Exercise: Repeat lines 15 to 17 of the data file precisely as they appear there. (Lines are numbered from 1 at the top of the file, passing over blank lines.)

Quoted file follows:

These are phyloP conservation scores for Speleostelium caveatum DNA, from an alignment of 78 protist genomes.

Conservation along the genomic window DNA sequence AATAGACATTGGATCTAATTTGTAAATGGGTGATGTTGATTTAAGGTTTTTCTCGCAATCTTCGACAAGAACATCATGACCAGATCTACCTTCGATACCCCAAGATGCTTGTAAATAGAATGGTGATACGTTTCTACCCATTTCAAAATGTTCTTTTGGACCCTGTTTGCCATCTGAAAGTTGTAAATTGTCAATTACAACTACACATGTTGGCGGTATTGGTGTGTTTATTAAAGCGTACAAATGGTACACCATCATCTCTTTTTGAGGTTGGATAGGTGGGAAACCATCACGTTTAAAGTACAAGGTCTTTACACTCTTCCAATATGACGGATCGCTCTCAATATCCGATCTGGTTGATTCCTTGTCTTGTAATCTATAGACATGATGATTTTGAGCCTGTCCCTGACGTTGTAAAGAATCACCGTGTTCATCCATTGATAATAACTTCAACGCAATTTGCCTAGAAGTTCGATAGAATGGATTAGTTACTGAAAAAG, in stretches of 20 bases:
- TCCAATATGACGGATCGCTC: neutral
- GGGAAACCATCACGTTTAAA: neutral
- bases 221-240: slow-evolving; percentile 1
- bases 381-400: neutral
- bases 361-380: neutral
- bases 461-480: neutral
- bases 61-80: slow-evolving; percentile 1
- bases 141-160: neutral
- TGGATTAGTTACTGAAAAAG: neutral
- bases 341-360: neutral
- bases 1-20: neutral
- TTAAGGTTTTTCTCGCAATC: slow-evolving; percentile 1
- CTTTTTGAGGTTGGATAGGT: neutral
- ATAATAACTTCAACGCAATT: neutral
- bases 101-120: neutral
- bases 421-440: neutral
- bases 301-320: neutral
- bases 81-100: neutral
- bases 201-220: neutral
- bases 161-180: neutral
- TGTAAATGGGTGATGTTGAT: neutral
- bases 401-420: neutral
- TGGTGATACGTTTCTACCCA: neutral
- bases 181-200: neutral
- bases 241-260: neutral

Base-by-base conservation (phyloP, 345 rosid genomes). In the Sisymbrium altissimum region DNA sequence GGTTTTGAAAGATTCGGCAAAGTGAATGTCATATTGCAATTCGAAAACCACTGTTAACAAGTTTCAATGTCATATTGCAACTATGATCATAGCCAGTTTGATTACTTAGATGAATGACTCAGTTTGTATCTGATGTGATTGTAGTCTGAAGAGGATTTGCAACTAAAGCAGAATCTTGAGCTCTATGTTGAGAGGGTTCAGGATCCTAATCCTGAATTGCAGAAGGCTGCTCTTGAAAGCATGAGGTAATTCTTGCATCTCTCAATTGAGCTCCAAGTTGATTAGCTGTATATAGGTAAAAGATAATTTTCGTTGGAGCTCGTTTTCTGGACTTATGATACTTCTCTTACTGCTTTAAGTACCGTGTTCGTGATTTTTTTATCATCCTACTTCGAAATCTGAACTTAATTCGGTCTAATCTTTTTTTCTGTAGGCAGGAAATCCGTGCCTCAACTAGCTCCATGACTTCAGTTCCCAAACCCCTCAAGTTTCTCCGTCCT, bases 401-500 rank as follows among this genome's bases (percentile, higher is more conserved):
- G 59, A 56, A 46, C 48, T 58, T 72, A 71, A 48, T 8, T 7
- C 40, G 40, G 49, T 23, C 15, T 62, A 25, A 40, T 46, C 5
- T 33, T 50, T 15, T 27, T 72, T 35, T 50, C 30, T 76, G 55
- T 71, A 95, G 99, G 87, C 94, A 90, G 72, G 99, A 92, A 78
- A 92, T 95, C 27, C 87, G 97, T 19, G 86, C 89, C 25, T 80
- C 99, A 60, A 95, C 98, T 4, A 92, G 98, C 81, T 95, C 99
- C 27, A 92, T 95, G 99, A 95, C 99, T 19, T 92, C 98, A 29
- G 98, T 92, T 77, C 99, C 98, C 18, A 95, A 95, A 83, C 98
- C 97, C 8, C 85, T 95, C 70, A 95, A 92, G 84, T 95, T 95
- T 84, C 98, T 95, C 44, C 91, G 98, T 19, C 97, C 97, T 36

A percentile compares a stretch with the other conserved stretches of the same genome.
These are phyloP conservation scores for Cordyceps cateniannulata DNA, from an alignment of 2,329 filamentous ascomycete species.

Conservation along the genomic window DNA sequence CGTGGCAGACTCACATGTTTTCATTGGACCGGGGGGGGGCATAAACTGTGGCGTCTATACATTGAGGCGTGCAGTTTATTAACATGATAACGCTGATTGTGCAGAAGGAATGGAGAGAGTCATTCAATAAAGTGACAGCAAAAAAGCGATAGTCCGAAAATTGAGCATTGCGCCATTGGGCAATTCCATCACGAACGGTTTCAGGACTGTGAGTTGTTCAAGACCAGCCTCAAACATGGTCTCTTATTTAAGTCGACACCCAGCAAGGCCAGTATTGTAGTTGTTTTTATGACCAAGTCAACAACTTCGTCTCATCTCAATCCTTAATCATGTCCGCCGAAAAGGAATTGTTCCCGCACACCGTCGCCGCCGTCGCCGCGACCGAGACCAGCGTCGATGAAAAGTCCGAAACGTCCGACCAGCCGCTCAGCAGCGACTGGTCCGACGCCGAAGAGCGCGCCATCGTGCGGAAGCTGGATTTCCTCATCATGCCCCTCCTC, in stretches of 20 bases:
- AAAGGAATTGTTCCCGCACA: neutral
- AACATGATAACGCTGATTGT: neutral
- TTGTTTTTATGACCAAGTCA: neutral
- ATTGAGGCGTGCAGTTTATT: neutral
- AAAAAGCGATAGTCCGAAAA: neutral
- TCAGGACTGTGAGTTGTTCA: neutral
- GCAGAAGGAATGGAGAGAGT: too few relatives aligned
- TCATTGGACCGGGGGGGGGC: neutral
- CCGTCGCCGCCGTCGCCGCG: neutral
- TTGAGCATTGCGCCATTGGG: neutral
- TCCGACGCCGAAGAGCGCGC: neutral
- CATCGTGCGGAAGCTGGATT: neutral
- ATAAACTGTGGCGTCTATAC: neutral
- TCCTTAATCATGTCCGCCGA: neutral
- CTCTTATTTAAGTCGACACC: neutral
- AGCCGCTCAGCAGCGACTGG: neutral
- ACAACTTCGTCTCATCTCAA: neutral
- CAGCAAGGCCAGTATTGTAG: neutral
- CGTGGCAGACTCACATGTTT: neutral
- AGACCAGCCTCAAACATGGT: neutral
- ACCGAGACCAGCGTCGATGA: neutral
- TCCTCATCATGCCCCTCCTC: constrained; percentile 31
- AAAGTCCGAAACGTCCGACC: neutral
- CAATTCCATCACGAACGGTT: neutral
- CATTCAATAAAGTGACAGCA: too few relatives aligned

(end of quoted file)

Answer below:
- CTTTTTGAGGTTGGATAGGT: neutral
- ATAATAACTTCAACGCAATT: neutral
- bases 101-120: neutral